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Dive Review of Tufi Dive in
Papua New Guinea/Tufi

June, 2011, an Instant Reader Report by David Dornbusch, CA, US
Sr. Reviewer   (10 reports, with 1 Helpful vote)
Report Number 6136
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Reporter and Travel
Dive Experience
251-500 dives
Where else diving
Palau, Yap, Belize, Roatan, Fiji, Indonesia, Sipidan, Hawaii, Red Sea,
Cozumel, Great Barrier Reef, Bahamas, Puerto Rico, Galapagos, Tonga
Closest Airport
Getting There


Dive Conditions

sunny, rainy, cloudy, dry  
calm, choppy, currents, no currents  
Water Temp
83   to 86    Fahrenheit  
Wetsuit Thickness
Water Visibility
50   to 100    Feet  
Dive Policy
Dive own profile
Enforced diving restrictions  
60 minute dives - plenty of time  
Nitrox Available?
What I saw
1 or 2 
Whale Sharks
> 2 
Ratings 1 (worst)- 5 (best):
  5 stars
Tropical Fish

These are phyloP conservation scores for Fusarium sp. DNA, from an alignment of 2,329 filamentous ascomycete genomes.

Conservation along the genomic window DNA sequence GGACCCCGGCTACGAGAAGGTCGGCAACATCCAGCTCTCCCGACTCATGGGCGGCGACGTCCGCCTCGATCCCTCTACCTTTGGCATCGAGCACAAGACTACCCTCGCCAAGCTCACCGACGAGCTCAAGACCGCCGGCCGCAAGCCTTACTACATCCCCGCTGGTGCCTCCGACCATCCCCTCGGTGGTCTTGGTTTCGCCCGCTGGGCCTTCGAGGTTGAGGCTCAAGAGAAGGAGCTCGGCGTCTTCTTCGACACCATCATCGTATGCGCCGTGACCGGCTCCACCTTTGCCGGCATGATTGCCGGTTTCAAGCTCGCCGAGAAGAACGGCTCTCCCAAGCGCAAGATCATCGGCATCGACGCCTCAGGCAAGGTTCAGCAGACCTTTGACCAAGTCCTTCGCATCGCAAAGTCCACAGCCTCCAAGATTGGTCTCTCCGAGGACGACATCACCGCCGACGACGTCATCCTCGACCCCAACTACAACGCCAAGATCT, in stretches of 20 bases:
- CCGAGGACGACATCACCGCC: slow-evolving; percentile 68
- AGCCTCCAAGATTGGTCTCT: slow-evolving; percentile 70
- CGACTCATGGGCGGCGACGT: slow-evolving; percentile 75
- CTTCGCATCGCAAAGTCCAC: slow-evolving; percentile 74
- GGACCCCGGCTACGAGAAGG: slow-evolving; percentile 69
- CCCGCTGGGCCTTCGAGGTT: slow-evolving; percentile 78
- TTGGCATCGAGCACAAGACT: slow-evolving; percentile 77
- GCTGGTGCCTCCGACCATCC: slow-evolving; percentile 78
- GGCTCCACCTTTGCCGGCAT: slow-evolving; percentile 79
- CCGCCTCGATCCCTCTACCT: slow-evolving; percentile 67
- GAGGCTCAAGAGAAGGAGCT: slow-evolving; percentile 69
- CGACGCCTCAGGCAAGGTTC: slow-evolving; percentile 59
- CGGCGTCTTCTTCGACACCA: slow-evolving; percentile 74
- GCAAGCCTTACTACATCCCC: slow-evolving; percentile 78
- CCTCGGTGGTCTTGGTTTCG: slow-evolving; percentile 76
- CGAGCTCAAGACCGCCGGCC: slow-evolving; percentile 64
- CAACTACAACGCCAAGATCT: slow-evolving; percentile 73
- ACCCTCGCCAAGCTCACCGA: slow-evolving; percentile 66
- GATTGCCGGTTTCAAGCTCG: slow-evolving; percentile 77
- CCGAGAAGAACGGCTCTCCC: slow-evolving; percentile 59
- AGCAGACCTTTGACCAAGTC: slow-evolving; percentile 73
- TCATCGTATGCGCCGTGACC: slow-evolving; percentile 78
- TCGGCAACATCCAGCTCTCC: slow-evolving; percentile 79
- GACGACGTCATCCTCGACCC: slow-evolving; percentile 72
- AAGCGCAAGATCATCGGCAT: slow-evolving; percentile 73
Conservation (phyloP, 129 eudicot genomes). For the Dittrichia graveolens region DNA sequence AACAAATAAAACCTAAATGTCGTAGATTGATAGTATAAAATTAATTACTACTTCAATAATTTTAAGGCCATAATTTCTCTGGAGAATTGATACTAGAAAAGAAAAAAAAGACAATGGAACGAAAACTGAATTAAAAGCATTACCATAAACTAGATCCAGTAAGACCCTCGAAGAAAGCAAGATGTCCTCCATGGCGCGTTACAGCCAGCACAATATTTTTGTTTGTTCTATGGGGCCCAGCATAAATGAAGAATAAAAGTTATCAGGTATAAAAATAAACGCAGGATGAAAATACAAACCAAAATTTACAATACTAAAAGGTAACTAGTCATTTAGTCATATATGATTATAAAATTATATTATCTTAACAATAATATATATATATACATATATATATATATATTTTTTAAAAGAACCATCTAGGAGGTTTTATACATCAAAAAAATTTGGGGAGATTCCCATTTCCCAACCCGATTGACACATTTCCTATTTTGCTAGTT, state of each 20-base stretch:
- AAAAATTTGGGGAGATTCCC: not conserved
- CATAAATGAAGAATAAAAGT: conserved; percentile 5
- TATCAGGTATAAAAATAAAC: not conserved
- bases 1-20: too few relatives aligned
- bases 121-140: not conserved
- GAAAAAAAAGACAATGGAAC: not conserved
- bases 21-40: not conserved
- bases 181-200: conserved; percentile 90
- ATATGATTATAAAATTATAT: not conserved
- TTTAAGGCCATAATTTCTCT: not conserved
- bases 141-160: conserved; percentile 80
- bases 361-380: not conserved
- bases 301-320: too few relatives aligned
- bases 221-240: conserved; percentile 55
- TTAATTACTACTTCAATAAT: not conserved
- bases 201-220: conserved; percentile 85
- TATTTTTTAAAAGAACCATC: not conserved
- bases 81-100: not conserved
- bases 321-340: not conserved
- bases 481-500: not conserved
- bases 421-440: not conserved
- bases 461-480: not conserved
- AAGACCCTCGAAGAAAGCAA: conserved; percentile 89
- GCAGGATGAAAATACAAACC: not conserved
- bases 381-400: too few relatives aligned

5 stars  
Small Critters
  5 stars
Large Fish
5 stars  
Large Pelagics
  3 stars
Underwater Photography  1 (worst)- 5 (best):
Subject Matter
Boat Facilities
Overall rating for UWP's  
Shore Facilities  
Ratings and Overall Comments  1 (worst)- 5 (best):
4 stars
4 stars
Service and Attitude
4 stars
Environmental Sensitivity  
5 stars
Dive Operation
5 stars  
Shore Diving  
4 stars  

Overall Rating

Value for $$
5 stars    
4 stars   
5 stars    
Getting there:  From San Francisco took 2 days, with an overnight in
Brisbane, then connecting through Port Moresby.  First visited Walindi,
then connected through Port Moresby to Tufi.  Avoided staying in Port
Moresby overnight, staying instead at Loloata, only a 20 minute drive and
10 minute boat ride from the airport.

Airlines in PNG can be very unreliable.  All our PNG flights were at least
an hour late.  We noticed that a number of flights were canceled, though
ours were not.  So, we were very glad we took an Undercurrent reviewers
recommendation and booked through Bettina Schmidberger, Diversion Dive
Travel [].  

Bettina recommended allowing scheduling cushions that were always adequate.
 The two days she suggested in Brisbane after leaving PNG and before
connecting home might have been very important, since we left PNG from
Tufi. The Tufi airport runway is dirt and closes during, and for some time